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A Look Back at Pressing Health Policy Issues

Eakinomics: A Look Back at Pressing Health Policy Issues

On the eve of the pandemic, AAF commissioned polling research by OnMessage Inc. to better understand voters’ attitudes toward various policy proposals regarding prescription drug pricing. The results are a useful guide to what concerned citizens before the focus became coronavirus, social distancing, and what the dress code should be in the living room.

While it is important to check in with the ultimate consumers of policy, polling can be difficult to interpret. In this case, however, a clean story emerged. First, the top health care financing concern was insurance premiums, followed by surprise medical bills. Despite the furor in policy circles, drug prices ran third.

Still, there has been a lot of discussion of drug pricing reform. It turns out that voters have good sense in such reforms. The preferred approach is re-designing Medicare Part D to make it more affordable and put downward pressure on prices. The basic idea in the many variations on this theme is to combine an absolute maximum out-of-pocket cap with financial incentives for insurers and manufacturers to keep prices lower so beneficiaries do not cross this cap.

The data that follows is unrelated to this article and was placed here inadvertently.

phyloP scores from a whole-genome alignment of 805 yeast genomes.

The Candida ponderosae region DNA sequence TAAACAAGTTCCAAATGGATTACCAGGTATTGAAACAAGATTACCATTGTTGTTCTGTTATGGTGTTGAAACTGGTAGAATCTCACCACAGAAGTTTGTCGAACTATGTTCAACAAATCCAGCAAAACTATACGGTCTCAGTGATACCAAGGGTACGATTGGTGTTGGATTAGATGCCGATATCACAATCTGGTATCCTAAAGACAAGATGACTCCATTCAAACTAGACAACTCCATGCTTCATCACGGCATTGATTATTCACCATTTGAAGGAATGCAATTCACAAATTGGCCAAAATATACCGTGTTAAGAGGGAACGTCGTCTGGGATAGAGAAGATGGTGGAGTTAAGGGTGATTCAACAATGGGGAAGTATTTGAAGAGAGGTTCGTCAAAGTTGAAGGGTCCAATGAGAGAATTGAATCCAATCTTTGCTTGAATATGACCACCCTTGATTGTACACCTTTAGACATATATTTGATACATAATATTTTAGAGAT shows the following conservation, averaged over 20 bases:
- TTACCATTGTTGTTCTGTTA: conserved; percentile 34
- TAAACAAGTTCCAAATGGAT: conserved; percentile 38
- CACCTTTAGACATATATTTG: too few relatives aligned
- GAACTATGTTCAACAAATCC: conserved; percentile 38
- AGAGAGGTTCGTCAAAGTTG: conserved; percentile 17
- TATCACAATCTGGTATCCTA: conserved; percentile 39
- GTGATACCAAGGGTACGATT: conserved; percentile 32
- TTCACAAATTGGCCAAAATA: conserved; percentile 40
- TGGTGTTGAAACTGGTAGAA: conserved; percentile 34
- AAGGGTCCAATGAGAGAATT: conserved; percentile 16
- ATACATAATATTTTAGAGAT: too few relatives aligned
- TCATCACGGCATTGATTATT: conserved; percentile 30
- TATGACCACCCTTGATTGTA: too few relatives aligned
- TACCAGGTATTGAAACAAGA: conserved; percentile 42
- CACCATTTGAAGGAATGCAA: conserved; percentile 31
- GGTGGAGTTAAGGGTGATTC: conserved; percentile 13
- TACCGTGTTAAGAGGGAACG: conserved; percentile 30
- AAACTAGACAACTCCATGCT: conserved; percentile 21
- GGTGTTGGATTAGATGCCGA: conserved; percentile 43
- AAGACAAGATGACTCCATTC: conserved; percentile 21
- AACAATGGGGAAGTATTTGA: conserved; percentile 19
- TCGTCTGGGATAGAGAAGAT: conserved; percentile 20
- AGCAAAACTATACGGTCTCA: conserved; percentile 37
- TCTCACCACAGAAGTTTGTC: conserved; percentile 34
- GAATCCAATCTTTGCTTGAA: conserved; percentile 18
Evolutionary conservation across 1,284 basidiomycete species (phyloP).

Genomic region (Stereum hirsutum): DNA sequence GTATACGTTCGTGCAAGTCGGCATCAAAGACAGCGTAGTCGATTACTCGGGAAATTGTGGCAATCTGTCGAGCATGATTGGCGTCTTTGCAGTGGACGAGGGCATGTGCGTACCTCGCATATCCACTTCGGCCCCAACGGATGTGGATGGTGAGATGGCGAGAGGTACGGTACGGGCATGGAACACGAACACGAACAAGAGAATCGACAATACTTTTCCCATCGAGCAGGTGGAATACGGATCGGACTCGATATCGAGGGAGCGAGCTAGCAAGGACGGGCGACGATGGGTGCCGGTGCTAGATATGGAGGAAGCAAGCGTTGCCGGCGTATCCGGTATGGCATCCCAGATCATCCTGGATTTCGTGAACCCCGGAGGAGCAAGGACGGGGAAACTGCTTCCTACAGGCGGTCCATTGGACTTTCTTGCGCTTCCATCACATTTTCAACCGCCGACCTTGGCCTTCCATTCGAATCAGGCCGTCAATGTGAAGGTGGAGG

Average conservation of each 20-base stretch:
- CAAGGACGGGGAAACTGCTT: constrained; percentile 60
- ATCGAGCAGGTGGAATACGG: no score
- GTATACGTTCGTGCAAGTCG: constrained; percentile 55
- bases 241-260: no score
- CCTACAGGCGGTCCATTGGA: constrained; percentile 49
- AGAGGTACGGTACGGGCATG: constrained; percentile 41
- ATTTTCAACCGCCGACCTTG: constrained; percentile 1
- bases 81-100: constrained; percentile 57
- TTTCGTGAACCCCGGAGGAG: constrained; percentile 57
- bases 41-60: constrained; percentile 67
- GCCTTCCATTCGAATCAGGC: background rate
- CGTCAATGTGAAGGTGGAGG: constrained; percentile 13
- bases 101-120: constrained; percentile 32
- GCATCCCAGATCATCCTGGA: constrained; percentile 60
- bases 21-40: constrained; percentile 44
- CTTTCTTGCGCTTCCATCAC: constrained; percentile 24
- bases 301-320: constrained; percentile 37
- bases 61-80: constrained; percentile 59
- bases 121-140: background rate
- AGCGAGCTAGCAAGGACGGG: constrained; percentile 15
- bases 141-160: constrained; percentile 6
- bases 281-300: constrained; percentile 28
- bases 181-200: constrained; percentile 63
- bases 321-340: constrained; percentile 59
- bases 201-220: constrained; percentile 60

Finally, respondents were quick to shake the siren song of price-fixing, whether it took the form of a cap based on prices in other countries or a punitive tax on drugs whose prices rise faster than inflation. After some initial support, it substantially eroded when respondents learned more about the details.

Premiums, surprise bills, and drug prices will all be back in the post-pandemic policy debates – along with, most likely, the old favorite of the best way to cover the inflated ranks of the uninsured. With these data, you will be ready.

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Fact of the Day

Across all rulemakings last week, federal agencies published $631 million in total net cost savings but added 76,578 hours of annual paperwork.